Five years later, Warner still recalls the announcement that the two IT companies would locate here as a key moment in his term as governor.
“I just always remember, at the high school where we made the announcement, some kid came up to me and said, ‘Now I can come back home and raise my family here,’ ” Warner said during a recent visit to Lebanon. “That was the best day I had as a governor.”
He said the facilities here are still “a great success story,” because of the way they’ve impacted individual lives and because they’ve proved a concept about work in the IT field that will help the region build its future.
“It doesn’t have to be Northern Virginia,” Warner said of high-tech industries. “This could be here.”
Tony Dodi, who serves as mayor of Lebanon, principal of Lebanon High School and a member of the Russell County Industrial Development Authority, said that proof will have a real impact in the long run, not just on his town and county but on the entire region.
“People know where we are,” Dodi said, explaining that other computer-based technology companies, though maybe not in Lebanon, have since located in Southwest Virginia. “It’s finally got us to realize we are competing in a global economy.”
Belcher, at the Coalfield Economic Development Authority, said more companies will come to the region once the recession ends – and the IT cluster they create will support the kind of housing and amenities envisioned five years ago.
“I’m still optimistic that it will happen,” he said. “I just think it will take longer than our original projections were.”
Carr, at the Planning District, said the kind of growth everyone is hoping for is probably two or three years away – but, when the economy picks back up, it will come.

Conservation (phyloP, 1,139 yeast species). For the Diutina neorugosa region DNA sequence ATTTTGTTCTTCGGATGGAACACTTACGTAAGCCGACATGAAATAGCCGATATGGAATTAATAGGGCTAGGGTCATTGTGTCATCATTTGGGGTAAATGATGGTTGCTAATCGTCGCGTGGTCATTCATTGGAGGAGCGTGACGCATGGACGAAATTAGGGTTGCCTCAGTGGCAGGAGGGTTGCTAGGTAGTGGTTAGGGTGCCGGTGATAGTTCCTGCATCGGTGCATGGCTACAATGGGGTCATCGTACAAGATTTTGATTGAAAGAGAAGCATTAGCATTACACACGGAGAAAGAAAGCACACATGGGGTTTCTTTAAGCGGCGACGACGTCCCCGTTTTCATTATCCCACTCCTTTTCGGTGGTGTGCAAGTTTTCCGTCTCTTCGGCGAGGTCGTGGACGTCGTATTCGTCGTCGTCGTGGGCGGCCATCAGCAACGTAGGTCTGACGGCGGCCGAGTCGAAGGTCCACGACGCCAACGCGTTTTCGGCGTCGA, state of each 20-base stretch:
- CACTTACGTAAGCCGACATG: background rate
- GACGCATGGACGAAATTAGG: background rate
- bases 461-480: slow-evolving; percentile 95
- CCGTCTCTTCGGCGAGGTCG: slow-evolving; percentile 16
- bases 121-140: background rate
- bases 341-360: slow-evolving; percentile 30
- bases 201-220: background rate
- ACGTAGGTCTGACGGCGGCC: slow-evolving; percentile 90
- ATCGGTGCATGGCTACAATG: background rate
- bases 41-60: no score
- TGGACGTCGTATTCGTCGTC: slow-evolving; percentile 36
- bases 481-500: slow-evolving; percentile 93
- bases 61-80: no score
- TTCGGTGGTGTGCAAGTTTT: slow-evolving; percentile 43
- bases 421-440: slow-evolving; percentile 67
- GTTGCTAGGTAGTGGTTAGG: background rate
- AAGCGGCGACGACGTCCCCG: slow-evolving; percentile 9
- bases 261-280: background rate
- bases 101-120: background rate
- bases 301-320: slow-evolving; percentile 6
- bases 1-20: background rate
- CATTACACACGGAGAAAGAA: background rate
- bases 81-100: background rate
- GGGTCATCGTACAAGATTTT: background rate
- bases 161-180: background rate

To Gillespie, the county administrator, the presence of CGI and Northrop Grumman is a reaffirmation of something those in Southwest Virginia already knew: Economic development here is not limited to a single town or county, but is necessarily regional in scope.
“We saw that we could not be an island, that we were part of a region,” Gillespie said, explaining that the companies draw employees from – and infuse money into – all of the counties surrounding Russell.
“Northrop Grumman and CGI is an excellent example of how a regional work force and a regional marketing effort can benefit Southwest Virginia,” Gillespie said.
“The anticipation that this would cause an overnight boom certainly has not been realized, and the reason for that is it is a regional approach.”
This regional approach, he said, will be key to Southwest Virginia’s economic future, because each company that comes to the region will impact the whole region.
A single place might not become a sudden boomtown, he said, but right now Southwest Virginia is building a foundation. And he said that little by little, brick by brick, the region as a whole will develop its 21st-century economy.